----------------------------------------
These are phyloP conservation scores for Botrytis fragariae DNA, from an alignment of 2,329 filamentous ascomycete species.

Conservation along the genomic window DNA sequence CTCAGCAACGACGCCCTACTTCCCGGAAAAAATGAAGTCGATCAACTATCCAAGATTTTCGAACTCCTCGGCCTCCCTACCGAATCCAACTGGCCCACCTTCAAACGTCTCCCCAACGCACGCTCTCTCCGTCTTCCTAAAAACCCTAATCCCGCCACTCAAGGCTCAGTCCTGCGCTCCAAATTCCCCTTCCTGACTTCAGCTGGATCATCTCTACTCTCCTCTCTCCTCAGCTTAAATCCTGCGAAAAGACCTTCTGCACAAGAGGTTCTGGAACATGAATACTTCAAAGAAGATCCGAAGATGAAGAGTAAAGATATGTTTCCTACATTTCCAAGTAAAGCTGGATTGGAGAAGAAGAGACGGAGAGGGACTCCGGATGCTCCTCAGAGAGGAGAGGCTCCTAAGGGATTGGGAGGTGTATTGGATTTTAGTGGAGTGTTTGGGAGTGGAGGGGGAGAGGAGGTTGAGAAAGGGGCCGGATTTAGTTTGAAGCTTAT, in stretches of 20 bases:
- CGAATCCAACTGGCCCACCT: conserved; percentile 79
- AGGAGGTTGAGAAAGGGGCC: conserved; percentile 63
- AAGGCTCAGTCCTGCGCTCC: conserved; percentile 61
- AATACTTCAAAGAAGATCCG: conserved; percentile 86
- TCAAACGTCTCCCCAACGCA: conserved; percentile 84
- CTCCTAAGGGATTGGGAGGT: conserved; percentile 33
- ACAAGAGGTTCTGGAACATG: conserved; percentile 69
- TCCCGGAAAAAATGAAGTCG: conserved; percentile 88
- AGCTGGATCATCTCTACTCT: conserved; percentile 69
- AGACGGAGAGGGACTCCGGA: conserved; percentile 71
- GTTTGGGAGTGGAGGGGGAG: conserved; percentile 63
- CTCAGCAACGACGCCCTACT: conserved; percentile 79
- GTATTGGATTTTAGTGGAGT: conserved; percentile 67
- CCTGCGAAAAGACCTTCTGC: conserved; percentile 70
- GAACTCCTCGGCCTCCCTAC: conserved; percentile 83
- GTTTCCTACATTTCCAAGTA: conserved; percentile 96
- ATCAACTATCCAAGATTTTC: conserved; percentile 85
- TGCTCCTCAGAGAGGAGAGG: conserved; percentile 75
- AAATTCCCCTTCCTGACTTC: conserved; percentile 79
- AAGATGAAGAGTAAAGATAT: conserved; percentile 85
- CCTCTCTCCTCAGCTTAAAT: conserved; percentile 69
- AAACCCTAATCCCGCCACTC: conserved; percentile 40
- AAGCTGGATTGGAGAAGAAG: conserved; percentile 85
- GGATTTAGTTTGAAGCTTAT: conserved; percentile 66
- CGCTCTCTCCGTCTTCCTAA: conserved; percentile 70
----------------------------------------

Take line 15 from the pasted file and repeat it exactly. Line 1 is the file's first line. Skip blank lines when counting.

- GTATTGGATTTTAGTGGAGT: conserved; percentile 67